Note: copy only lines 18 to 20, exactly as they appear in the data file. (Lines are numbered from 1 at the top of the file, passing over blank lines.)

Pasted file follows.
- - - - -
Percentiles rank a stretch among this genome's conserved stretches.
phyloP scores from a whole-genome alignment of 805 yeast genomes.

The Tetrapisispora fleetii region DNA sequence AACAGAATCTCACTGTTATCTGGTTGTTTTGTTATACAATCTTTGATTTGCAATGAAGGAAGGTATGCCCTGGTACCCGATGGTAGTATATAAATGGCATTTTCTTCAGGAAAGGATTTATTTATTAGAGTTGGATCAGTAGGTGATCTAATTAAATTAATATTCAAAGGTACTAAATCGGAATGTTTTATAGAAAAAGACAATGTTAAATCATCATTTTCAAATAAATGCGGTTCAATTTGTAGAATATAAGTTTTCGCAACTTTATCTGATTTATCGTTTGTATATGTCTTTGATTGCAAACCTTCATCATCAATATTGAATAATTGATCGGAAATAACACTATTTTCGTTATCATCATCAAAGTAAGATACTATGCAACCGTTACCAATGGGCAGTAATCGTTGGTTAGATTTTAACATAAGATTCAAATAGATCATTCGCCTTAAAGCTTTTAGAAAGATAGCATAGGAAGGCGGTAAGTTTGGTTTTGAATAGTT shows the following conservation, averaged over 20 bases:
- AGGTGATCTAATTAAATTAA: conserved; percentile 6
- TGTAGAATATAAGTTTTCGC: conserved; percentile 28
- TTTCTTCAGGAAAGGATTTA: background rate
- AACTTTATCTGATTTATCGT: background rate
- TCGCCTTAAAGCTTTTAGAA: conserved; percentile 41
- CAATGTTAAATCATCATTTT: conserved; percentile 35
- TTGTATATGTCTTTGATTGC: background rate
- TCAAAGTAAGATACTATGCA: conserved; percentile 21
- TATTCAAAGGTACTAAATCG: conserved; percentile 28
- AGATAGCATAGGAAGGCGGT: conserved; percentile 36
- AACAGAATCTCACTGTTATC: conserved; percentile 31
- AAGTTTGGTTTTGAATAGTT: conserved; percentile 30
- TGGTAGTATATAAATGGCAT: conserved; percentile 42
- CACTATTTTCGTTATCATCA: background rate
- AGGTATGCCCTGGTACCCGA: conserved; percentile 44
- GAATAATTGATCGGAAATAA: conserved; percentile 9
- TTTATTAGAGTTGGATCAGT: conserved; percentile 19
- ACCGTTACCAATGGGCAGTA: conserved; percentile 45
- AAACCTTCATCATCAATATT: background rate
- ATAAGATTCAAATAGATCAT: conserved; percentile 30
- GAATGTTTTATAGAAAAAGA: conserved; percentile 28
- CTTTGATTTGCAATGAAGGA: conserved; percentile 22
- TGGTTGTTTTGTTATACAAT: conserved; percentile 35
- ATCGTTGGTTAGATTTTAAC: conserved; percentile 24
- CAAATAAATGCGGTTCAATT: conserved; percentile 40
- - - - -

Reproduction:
- AGGTATGCCCTGGTACCCGA: conserved; percentile 44
- GAATAATTGATCGGAAATAA: conserved; percentile 9
- TTTATTAGAGTTGGATCAGT: conserved; percentile 19